Thanks to my raging curiosity, I polled a bunch of travel bloggers to find out their MBTI types.
What is MBTI? It stands for Myers-Briggs Type Indicator, and you can find out yours here. (Free. They don’t even strong-arm you for your email.)
Sure, there are plenty of people who rail about how unscientific and meaningless the test is. I don’t begrudge them their points aThe either/or dichotomies are too limiting, it doesn’t matter, results for some people are inconsistent, it ignores a critical personality factor – conscientiousness. I like to think of the MBTI as an opportunity for introspection that can often lead you to “your tribe.” Or keep you away from them. Or just explain why you always feel like a sore thumb. Or why you and your partner get along so well. Or why you and your ex didn’t.
Wait. You Like Spreadsheets, Too?
I didn’t start to wonder about my fellow travel bloggers until I noticed “spreadsheets” being mentioned over and over in group conversations. Y’all know I love-me some spreadsheets. As in: I have between 3 and 7 open on my computer at all times.
Before you decide – “Nope. I definitely don’t have a travel blogger personality if it involves spreadsheets” – read on. Don’t worry. There were plenty of travel bloggers lingering in the background thinking just what you’re thinking: “Those peeps are cray-cray!”
What Does it Take To Be A Blogger?
I thought I was the only one manically tracking a bunch of random data in spreadsheets. When I saw other bloggers were doing it, too, I mused, “Hmmm… Is this the stuff bloggers are made from? OCD neuroticism? ”
I’ve explained before that Blogging is No Easier Than Being A Stripper. The need for tenacity and patience is off the charts in the blog world. Plus blogging is a job just like any other full of unlovable tasks.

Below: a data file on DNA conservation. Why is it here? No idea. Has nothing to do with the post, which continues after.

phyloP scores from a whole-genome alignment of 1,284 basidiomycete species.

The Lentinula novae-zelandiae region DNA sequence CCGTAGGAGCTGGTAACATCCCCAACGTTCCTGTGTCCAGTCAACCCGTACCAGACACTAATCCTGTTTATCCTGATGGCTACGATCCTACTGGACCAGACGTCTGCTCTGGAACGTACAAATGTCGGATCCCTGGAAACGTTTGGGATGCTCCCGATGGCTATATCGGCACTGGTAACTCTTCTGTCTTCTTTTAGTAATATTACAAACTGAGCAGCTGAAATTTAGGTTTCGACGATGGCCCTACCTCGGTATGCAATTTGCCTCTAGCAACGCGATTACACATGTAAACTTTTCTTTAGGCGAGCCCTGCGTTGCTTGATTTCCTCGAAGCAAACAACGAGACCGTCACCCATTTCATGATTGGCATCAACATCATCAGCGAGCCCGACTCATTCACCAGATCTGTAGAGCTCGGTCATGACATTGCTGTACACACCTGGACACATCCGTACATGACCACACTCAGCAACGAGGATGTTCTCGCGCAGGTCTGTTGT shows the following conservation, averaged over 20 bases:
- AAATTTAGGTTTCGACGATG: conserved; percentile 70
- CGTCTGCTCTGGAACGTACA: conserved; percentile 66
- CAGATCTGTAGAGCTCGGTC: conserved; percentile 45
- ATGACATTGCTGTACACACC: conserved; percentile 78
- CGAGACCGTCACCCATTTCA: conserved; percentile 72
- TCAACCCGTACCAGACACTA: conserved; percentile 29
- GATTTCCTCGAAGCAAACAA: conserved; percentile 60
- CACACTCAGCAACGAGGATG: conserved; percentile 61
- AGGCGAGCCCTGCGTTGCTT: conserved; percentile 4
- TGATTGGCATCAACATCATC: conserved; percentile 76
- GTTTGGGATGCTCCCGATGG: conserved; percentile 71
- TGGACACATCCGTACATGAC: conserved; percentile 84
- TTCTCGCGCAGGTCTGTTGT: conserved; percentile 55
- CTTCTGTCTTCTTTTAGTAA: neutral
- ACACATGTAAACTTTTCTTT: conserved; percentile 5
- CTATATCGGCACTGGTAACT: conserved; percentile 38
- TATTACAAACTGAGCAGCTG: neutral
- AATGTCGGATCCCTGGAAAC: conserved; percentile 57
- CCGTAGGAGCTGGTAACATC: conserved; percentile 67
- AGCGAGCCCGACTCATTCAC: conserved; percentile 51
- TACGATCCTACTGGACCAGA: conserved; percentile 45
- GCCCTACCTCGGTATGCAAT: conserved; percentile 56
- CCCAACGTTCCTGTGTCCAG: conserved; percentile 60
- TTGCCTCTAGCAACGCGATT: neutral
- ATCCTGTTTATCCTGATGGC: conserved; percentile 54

And only 23% of bloggers across all industries make it “big,” earning at or above the physical therapist/physician’s assistant/paralegal/construction project manager level. The rest of us take home the annual equivalent of a $7.69/hour job (But we work 65% less to get that cash as compared to a 40-hour worker). Bottom line: it takes a certain something to be a blogger, to put up with the slog, and to hustle.
Do You Have a “Travel Blogger” Personality?
Before I start with the pictures, I feel duty bound to point out that this data was drawn from a small sample size (77 responders), is all self-reported, and may be skewed by a variety of factors. E.g. Who tends to participate in Facebook blogging groups? Who tends to be online daily? Who cares enough about MBTI to already know their type or be curious enough to go find out and report back? The coming “conclusions” could actually just be measuring one of the latter components. But enough with the scientific technicalities. Let’s have some fun! And some beautiful graphs!
Here’s the MBTI distribution for the 77 bloggers polled:
Here’s how the percentages of each type compare to the general population: